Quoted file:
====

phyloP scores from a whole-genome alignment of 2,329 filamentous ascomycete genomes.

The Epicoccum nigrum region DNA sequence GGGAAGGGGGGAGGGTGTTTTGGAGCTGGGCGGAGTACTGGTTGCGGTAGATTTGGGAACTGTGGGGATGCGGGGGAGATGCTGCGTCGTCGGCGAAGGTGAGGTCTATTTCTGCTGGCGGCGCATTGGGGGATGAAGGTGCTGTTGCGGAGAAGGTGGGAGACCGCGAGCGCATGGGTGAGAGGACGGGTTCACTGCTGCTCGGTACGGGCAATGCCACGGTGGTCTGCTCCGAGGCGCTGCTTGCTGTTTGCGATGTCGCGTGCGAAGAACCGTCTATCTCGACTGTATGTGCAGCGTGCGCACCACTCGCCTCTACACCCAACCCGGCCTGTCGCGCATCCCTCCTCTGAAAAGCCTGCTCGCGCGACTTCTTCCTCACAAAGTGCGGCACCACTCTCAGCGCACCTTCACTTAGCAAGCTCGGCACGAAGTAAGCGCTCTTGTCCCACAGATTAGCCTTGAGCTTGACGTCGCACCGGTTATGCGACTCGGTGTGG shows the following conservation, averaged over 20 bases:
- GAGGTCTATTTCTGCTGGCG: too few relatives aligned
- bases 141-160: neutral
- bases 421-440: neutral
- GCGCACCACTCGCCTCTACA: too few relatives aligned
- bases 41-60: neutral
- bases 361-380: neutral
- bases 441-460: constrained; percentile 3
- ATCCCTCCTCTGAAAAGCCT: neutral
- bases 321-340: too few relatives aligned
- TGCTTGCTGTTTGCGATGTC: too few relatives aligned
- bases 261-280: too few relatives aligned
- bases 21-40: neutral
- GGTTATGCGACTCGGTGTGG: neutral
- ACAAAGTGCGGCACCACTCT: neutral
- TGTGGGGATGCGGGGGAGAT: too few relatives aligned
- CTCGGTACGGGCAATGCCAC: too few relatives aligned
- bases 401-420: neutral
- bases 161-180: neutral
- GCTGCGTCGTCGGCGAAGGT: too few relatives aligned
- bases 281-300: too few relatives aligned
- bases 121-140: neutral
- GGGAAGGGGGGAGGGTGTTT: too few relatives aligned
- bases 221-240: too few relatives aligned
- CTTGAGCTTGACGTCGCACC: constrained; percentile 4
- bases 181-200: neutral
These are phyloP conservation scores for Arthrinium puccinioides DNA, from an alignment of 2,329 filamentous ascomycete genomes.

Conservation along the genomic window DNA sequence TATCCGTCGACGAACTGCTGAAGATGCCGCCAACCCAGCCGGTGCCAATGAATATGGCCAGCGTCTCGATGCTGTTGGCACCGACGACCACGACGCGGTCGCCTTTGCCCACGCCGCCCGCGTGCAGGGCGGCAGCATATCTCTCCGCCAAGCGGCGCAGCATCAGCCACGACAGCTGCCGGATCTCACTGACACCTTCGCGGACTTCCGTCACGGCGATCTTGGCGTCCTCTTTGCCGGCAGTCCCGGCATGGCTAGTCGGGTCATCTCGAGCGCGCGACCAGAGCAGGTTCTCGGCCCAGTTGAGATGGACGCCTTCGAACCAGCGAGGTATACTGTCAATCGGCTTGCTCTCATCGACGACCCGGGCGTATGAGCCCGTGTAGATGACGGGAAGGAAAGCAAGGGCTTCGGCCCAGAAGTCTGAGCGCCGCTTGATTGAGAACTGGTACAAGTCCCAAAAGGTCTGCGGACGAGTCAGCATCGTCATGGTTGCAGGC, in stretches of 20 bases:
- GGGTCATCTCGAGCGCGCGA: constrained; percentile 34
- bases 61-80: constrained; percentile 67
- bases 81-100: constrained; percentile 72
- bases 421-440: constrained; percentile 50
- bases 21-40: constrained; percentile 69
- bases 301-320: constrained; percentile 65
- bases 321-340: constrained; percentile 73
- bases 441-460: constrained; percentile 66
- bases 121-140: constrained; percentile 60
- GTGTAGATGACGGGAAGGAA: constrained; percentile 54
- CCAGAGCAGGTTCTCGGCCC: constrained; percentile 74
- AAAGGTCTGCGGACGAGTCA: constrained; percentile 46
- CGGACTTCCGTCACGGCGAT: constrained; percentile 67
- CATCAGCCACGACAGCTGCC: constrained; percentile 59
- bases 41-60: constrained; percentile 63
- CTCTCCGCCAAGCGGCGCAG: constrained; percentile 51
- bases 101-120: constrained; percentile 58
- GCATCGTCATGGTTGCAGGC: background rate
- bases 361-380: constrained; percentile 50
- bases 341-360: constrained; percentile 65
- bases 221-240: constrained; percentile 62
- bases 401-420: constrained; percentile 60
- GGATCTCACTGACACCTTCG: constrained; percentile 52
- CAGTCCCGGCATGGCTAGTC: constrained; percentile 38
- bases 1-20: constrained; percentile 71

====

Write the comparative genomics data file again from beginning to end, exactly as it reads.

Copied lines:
phyloP scores from a whole-genome alignment of 2,329 filamentous ascomycete genomes.

The Epicoccum nigrum region DNA sequence GGGAAGGGGGGAGGGTGTTTTGGAGCTGGGCGGAGTACTGGTTGCGGTAGATTTGGGAACTGTGGGGATGCGGGGGAGATGCTGCGTCGTCGGCGAAGGTGAGGTCTATTTCTGCTGGCGGCGCATTGGGGGATGAAGGTGCTGTTGCGGAGAAGGTGGGAGACCGCGAGCGCATGGGTGAGAGGACGGGTTCACTGCTGCTCGGTACGGGCAATGCCACGGTGGTCTGCTCCGAGGCGCTGCTTGCTGTTTGCGATGTCGCGTGCGAAGAACCGTCTATCTCGACTGTATGTGCAGCGTGCGCACCACTCGCCTCTACACCCAACCCGGCCTGTCGCGCATCCCTCCTCTGAAAAGCCTGCTCGCGCGACTTCTTCCTCACAAAGTGCGGCACCACTCTCAGCGCACCTTCACTTAGCAAGCTCGGCACGAAGTAAGCGCTCTTGTCCCACAGATTAGCCTTGAGCTTGACGTCGCACCGGTTATGCGACTCGGTGTGG shows the following conservation, averaged over 20 bases:
- GAGGTCTATTTCTGCTGGCG: too few relatives aligned
- bases 141-160: neutral
- bases 421-440: neutral
- GCGCACCACTCGCCTCTACA: too few relatives aligned
- bases 41-60: neutral
- bases 361-380: neutral
- bases 441-460: constrained; percentile 3
- ATCCCTCCTCTGAAAAGCCT: neutral
- bases 321-340: too few relatives aligned
- TGCTTGCTGTTTGCGATGTC: too few relatives aligned
- bases 261-280: too few relatives aligned
- bases 21-40: neutral
- GGTTATGCGACTCGGTGTGG: neutral
- ACAAAGTGCGGCACCACTCT: neutral
- TGTGGGGATGCGGGGGAGAT: too few relatives aligned
- CTCGGTACGGGCAATGCCAC: too few relatives aligned
- bases 401-420: neutral
- bases 161-180: neutral
- GCTGCGTCGTCGGCGAAGGT: too few relatives aligned
- bases 281-300: too few relatives aligned
- bases 121-140: neutral
- GGGAAGGGGGGAGGGTGTTT: too few relatives aligned
- bases 221-240: too few relatives aligned
- CTTGAGCTTGACGTCGCACC: constrained; percentile 4
- bases 181-200: neutral
These are phyloP conservation scores for Arthrinium puccinioides DNA, from an alignment of 2,329 filamentous ascomycete genomes.

Conservation along the genomic window DNA sequence TATCCGTCGACGAACTGCTGAAGATGCCGCCAACCCAGCCGGTGCCAATGAATATGGCCAGCGTCTCGATGCTGTTGGCACCGACGACCACGACGCGGTCGCCTTTGCCCACGCCGCCCGCGTGCAGGGCGGCAGCATATCTCTCCGCCAAGCGGCGCAGCATCAGCCACGACAGCTGCCGGATCTCACTGACACCTTCGCGGACTTCCGTCACGGCGATCTTGGCGTCCTCTTTGCCGGCAGTCCCGGCATGGCTAGTCGGGTCATCTCGAGCGCGCGACCAGAGCAGGTTCTCGGCCCAGTTGAGATGGACGCCTTCGAACCAGCGAGGTATACTGTCAATCGGCTTGCTCTCATCGACGACCCGGGCGTATGAGCCCGTGTAGATGACGGGAAGGAAAGCAAGGGCTTCGGCCCAGAAGTCTGAGCGCCGCTTGATTGAGAACTGGTACAAGTCCCAAAAGGTCTGCGGACGAGTCAGCATCGTCATGGTTGCAGGC, in stretches of 20 bases:
- GGGTCATCTCGAGCGCGCGA: constrained; percentile 34
- bases 61-80: constrained; percentile 67
- bases 81-100: constrained; percentile 72
- bases 421-440: constrained; percentile 50
- bases 21-40: constrained; percentile 69
- bases 301-320: constrained; percentile 65
- bases 321-340: constrained; percentile 73
- bases 441-460: constrained; percentile 66
- bases 121-140: constrained; percentile 60
- GTGTAGATGACGGGAAGGAA: constrained; percentile 54
- CCAGAGCAGGTTCTCGGCCC: constrained; percentile 74
- AAAGGTCTGCGGACGAGTCA: constrained; percentile 46
- CGGACTTCCGTCACGGCGAT: constrained; percentile 67
- CATCAGCCACGACAGCTGCC: constrained; percentile 59
- bases 41-60: constrained; percentile 63
- CTCTCCGCCAAGCGGCGCAG: constrained; percentile 51
- bases 101-120: constrained; percentile 58
- GCATCGTCATGGTTGCAGGC: background rate
- bases 361-380: constrained; percentile 50
- bases 341-360: constrained; percentile 65
- bases 221-240: constrained; percentile 62
- bases 401-420: constrained; percentile 60
- GGATCTCACTGACACCTTCG: constrained; percentile 52
- CAGTCCCGGCATGGCTAGTC: constrained; percentile 38
- bases 1-20: constrained; percentile 71